This was our second Scavenger hunt to the down-town Brooklyn area, and like the first one, history was a topic, but architecture was more of the focus this time around. We analyzed that some historical buildings are sometimes preserved but has changes with its use and purpose. These buildings are typically modified slightly. One example was the Offerman building on Duffield St., a structure that mimics the Roman style of architecture that consist of the following characteristics; double hung windows on both ground and upper floors, arches, vaults, concrete and, Corinthian columns. The building has been converted to both commercial (retail), and residential use. The ground level is used as the commercial space whiles the top has been converted to luxurious apartment complex. As we proceeded to MetroTech, our attention was drawn to this massive building that turned out to be the JP Morgan building. This building appeared to have some art deco characteristics, like its vertical emphasis and its use of masonry. The building is strictly office spaces with one exceptional small business on the ground level that interestingly turns out to be a barbershop. We also analyzed more historical buildings that were neighbored with new buildings influenced by post modern architecture.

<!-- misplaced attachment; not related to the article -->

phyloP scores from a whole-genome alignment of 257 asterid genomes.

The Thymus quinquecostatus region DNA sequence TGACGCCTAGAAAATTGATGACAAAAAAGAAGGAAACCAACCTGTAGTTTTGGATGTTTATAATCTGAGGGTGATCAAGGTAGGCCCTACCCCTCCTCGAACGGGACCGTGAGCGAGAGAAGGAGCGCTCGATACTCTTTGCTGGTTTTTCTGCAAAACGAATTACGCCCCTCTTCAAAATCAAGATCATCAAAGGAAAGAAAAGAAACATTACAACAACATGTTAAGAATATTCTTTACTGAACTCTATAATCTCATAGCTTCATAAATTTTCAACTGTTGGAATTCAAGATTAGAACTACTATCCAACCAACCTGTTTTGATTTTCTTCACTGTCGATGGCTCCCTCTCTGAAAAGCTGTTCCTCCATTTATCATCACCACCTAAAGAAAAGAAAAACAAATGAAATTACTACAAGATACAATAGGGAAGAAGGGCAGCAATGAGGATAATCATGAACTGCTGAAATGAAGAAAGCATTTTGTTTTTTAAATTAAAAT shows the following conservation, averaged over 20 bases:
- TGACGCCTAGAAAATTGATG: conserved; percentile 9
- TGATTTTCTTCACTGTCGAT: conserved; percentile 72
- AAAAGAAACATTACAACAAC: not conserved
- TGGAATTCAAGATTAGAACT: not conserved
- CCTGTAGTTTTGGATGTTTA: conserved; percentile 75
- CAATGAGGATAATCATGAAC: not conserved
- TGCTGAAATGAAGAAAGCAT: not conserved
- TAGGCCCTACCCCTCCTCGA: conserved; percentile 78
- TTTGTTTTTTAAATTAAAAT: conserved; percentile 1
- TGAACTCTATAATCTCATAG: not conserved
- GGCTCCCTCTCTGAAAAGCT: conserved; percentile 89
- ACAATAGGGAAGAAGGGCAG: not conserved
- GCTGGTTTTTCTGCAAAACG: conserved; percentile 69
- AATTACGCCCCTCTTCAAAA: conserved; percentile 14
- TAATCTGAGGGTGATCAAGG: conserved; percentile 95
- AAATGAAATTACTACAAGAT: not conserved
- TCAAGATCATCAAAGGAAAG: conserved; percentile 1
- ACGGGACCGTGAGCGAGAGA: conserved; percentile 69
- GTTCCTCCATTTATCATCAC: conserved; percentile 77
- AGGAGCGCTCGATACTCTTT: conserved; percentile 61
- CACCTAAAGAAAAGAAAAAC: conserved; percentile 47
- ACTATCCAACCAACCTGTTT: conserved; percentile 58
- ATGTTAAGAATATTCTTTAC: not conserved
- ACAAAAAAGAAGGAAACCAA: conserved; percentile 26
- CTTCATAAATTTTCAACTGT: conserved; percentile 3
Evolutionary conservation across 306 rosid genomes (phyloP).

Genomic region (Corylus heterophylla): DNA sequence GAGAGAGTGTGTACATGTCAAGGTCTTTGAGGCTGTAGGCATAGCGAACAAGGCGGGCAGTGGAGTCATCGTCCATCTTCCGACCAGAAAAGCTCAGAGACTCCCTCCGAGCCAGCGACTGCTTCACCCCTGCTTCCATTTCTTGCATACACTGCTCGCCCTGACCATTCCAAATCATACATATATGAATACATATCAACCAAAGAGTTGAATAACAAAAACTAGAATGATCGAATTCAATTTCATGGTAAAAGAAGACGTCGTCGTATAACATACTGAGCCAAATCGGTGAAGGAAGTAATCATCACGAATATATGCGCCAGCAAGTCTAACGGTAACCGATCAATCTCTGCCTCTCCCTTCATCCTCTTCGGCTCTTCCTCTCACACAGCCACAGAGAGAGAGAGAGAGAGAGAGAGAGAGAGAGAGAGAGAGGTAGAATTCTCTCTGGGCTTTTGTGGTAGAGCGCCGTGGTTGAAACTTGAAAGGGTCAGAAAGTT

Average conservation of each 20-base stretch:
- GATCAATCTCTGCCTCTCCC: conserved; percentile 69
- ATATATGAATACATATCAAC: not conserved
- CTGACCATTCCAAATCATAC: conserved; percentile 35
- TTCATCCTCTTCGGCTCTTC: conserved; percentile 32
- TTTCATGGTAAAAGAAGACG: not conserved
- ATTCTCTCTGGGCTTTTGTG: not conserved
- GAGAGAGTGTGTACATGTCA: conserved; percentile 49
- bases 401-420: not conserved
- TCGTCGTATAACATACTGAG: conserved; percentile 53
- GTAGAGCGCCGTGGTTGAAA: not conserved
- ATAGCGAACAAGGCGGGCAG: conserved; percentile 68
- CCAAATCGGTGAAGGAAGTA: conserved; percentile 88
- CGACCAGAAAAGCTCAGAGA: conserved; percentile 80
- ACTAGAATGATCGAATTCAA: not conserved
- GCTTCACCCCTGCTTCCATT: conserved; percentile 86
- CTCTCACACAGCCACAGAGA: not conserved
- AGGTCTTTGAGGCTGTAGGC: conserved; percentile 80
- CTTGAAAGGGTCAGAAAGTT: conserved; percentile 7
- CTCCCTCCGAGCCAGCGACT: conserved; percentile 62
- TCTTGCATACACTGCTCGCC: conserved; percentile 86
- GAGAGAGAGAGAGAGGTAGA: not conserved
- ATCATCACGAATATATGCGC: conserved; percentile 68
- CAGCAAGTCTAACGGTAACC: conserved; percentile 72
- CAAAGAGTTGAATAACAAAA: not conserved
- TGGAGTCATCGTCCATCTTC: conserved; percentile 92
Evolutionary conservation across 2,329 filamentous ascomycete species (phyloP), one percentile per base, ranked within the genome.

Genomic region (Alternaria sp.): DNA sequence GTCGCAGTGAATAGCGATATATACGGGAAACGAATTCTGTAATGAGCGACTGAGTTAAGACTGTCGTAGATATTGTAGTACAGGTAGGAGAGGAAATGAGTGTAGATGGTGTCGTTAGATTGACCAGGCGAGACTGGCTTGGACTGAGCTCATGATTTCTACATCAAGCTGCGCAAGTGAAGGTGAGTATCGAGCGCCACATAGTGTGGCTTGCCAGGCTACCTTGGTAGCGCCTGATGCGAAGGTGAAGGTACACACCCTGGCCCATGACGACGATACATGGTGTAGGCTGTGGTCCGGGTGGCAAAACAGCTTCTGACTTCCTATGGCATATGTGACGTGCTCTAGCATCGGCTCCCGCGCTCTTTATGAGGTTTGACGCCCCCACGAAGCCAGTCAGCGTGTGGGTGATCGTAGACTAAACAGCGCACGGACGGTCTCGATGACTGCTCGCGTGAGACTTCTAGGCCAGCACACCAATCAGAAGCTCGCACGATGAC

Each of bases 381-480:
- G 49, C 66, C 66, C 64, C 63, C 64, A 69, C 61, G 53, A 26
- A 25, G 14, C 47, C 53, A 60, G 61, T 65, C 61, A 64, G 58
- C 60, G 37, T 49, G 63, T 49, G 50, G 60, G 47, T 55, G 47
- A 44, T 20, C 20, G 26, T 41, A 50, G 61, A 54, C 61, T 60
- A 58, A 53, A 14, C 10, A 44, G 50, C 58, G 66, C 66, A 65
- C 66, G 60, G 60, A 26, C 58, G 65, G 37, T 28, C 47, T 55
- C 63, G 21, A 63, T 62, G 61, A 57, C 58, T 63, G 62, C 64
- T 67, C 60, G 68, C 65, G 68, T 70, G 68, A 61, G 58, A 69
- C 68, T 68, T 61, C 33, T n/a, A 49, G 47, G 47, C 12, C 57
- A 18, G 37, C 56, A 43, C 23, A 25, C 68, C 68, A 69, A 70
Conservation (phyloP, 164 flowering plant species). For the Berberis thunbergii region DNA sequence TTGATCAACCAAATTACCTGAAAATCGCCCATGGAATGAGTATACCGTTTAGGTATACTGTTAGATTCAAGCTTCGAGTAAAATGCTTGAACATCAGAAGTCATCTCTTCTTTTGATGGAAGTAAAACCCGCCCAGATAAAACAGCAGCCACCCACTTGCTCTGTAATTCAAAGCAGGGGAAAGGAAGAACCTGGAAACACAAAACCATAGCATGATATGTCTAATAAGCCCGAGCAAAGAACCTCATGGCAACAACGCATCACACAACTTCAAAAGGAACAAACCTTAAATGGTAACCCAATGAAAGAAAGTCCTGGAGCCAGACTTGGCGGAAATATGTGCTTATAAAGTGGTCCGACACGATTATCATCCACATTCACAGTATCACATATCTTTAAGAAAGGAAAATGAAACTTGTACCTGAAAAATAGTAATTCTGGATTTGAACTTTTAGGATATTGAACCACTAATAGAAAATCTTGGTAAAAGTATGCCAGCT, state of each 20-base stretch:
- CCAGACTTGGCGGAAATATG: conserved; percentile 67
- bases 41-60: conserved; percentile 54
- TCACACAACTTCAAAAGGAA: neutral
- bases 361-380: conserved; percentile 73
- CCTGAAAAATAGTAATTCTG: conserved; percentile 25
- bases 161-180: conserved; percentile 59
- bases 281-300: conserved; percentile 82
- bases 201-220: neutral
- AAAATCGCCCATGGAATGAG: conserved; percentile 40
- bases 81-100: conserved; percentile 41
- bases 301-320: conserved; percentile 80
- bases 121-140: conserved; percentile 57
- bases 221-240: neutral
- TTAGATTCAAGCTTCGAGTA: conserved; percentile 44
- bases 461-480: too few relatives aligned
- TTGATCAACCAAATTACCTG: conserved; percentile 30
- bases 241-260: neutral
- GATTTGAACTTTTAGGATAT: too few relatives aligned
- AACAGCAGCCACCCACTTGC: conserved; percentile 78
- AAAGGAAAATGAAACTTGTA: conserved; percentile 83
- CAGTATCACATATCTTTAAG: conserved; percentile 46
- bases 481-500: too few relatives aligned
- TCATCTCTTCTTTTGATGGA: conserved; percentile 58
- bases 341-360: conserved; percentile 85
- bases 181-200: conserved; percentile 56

This trip was not much different from other trips, again we analyzed more of the neighborhood’s architecture and they’ve evolved . we observed historic structure, which in my opinion is safe to deem magnificent architecture. These architectures were of course revival, which means the mimic of visual styles that echoes the previous styles of architecture. We observed both Romanesque and Roman style architecture while touring the neighborhood. The Roman style of architecture consist of the following characteristics, arches, vaults, dome, concrete and mostly circular columns. Romanesque has similar Characteristics, but an additive of Byzantine and other local traditions that consists of massive quality, thick walls, round arches, sturdy pillars, barrel vaults, large towers and decorative arcade. Gothic revival was another style we were privileged to witness. The Characteristics are as follows, pointed arches used for windows, doors, and decorative elements like porches, dormers, or roof gables. These detailed and artistic historic architectures require physical and time-consuming labor.